It was music to everyone’s ears.
MPP Norm Miller held a press conference on March 25 in the boardroom of the Huntsville District Memorial Hospital to announce that Muskoka Algonquin Healthcare (MAHC), which manages both the Bracebridge and Huntsville hospitals, would be receiving just over $2 million to make up for the loss of revenue during the pandemic.
The funding is part of about $573 million the Province is providing hospitals across Ontario “so they can recover from the financial pressures of the pandemic and focus on delivering the services that save and improve lives on a daily basis,” said Miller. “Over the course of the pandemic, our government has provided hospitals with over 1.2 billion dollars to help them recover from financial pressures created and worsened through COVID-19.”
Miller said from the beginning of the pandemic, the province has committed to supporting its medium-sized hospitals across Ontario, and in “September of 2021, we made a 7.1 million dollar investment in Muskoka Algonquin Healthcare to help provide financial stability.” Miller said his government has also helped address the historic underfunding of medium-sized hospitals “by increasing the base funding across the hospital sector, meaning medium-sized hospitals no longer have to request additional funds each year to keep operations running. We are so lucky to have excellent Muskoka Algonquin Healthcare hospital facilities in Huntsville and in Bracebridge working to keep us safe and healthy.”
Miller noted that hospitals have been hit hard as a result of the pandemic and thanked interim CAO Vickie Kaminski and Natalie Bubela who retired as MAHC’s CEO in December after being with the organization for ten years.
“With these steady hands at the helm, Muskoka Algonquin Healthcare weathered the storm of the pandemic with great success,” said Miller who thanked them both (although Bubela was not at the announcement) for their dedication to serving the healthcare needs of the community.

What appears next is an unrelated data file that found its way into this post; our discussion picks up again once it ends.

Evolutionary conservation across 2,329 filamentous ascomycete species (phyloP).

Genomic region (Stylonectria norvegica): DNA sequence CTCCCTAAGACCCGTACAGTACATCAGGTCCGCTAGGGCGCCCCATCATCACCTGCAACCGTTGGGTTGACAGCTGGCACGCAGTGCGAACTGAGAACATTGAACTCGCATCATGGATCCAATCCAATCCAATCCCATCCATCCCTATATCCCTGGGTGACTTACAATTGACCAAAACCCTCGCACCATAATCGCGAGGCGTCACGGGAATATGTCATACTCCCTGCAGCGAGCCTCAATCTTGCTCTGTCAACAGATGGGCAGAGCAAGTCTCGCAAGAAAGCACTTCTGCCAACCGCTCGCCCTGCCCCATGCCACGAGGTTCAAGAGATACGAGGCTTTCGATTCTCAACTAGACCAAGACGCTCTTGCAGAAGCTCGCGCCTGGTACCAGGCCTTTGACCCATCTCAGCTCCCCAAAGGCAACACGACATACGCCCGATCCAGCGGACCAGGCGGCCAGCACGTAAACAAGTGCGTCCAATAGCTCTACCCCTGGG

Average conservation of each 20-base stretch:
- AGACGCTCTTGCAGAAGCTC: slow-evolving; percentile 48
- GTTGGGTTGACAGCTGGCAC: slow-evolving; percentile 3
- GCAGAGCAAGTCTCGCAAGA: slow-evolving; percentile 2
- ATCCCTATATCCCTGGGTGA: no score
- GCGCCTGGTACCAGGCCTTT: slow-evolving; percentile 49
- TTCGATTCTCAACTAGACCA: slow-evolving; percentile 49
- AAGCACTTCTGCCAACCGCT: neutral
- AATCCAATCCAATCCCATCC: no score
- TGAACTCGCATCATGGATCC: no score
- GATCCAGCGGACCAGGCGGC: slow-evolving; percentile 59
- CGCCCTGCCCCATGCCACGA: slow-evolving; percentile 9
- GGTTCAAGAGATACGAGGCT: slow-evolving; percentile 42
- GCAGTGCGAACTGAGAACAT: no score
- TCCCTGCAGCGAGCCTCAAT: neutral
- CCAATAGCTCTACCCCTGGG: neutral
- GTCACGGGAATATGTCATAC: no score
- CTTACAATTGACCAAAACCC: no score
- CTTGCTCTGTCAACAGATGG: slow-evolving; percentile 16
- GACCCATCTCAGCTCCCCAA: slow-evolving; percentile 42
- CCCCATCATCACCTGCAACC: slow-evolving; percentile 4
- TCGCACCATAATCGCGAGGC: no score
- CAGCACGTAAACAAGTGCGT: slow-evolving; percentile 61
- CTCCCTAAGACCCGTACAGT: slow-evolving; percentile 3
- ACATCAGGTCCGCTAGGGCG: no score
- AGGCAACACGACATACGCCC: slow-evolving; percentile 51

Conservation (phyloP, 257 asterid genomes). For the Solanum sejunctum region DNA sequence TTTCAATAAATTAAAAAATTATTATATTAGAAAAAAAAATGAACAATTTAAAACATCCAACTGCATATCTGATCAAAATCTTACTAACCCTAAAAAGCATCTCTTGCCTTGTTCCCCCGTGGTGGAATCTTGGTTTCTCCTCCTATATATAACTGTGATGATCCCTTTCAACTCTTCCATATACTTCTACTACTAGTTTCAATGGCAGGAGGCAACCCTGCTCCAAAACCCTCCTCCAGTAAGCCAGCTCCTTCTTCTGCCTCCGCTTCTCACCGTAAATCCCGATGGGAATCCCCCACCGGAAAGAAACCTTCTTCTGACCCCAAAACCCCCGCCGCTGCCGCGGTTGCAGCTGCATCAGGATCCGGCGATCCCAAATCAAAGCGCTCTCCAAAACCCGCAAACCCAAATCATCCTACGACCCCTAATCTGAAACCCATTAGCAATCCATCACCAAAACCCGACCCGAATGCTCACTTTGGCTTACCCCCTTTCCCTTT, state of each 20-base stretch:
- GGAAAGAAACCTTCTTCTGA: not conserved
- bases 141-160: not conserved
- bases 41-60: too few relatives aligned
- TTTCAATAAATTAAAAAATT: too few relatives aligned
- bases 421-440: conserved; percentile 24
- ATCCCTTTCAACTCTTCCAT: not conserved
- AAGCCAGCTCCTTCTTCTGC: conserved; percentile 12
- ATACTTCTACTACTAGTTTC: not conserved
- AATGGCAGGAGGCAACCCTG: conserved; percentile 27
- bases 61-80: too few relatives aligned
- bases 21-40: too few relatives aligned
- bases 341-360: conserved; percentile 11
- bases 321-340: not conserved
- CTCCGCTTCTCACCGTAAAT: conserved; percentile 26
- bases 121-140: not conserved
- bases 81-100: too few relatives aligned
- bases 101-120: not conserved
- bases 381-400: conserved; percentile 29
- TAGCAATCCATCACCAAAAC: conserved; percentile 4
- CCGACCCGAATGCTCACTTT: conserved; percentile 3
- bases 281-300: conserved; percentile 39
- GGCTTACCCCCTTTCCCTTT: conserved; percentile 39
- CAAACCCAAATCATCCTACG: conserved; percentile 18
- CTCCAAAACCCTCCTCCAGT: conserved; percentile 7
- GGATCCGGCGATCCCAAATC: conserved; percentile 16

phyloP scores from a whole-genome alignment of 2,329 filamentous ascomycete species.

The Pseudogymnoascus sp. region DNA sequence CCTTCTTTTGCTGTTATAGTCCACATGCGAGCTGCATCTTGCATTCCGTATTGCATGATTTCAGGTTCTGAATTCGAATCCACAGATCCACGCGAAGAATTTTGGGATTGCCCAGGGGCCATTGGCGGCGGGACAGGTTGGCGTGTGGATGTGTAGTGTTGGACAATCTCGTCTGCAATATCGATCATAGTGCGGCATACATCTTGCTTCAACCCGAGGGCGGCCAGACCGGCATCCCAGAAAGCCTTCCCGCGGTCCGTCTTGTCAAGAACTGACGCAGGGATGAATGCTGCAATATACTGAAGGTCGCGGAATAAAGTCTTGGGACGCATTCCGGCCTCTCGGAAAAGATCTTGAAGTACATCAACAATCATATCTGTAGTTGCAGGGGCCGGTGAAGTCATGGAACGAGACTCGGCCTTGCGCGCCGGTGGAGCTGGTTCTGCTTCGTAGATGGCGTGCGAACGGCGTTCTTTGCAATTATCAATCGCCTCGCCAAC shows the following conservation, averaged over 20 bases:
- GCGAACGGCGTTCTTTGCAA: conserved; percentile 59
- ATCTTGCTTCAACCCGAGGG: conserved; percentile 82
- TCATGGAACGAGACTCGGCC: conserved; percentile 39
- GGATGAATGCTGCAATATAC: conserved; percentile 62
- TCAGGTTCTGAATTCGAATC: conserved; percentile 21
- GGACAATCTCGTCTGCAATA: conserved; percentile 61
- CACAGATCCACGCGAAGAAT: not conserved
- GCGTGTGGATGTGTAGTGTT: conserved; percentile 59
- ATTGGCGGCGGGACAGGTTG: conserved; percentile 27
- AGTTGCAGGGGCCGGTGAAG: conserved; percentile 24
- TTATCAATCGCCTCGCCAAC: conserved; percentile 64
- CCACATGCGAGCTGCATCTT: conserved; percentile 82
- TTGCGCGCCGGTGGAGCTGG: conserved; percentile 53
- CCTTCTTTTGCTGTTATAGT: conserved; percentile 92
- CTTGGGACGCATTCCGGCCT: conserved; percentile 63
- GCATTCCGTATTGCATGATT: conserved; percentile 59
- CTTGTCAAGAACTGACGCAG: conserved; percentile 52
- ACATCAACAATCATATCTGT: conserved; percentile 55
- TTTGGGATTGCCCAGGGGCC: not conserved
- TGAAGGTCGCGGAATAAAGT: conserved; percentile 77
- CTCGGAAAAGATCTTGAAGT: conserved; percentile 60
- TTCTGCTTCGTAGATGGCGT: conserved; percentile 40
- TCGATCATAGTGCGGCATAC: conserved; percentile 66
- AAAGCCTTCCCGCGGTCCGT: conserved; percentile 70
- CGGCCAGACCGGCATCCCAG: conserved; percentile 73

Miller also thanked Cameron Renwick, chair of the board of MAHC, for his years of dedication.
Kaminski said the funding is very much appreciated. She said it will help the hospital recoup some of the lost revenue caused by the pandemic. “For example, there was a long period of time where all the parking gates were raised and that was to ease the impact of COVID-19 and the pandemic issues for all the people in the community,” she said, noting that it cost MAHC nearly half a million dollars in lost parking revenue. She also said the organization lost an estimated $400,000 it had budgeted for annually when out-of-province hospital payments ceased for non-residents of Ontario. She also said in order to help contain the spread of COVID many patients were placed in private rooms for which the hospital did not receive co-payments.
“So these funds help support MAHC’s continued financial health so that we can focus on our mission to provide outstanding, integrated health care to those we serve across our community,” she added. “Health care workers appreciate the public support over the last two years, and they still need that support today and tomorrow. The pandemic is not over for those who provide care. Our staff and physicians continue to look after those in need as they try to hold strong, but they’re getting tired. Now more than ever in recovery and rejuvenation, we encourage you to continue to protect yourselves and your loved ones, even as restrictions are being lifted, and we ask for your kindness and that you be respectful of each other and our healthcare workers as we move forward together safely.”
On behalf of the board, Renwick also thanked Miller and members of his cabinet for the funding. “When our board of directors does not have to focus as much on how are we going to recoup losses financially and spend more time really focusing on delivering high quality, effective, safe health care for now and for the future for people that are residents and visitors, it makes our job much easier,” said Renwick who seemed particularly pleased for the ‘funding correction’ for medium-sized hospitals – something many in the community have been lobbying for.
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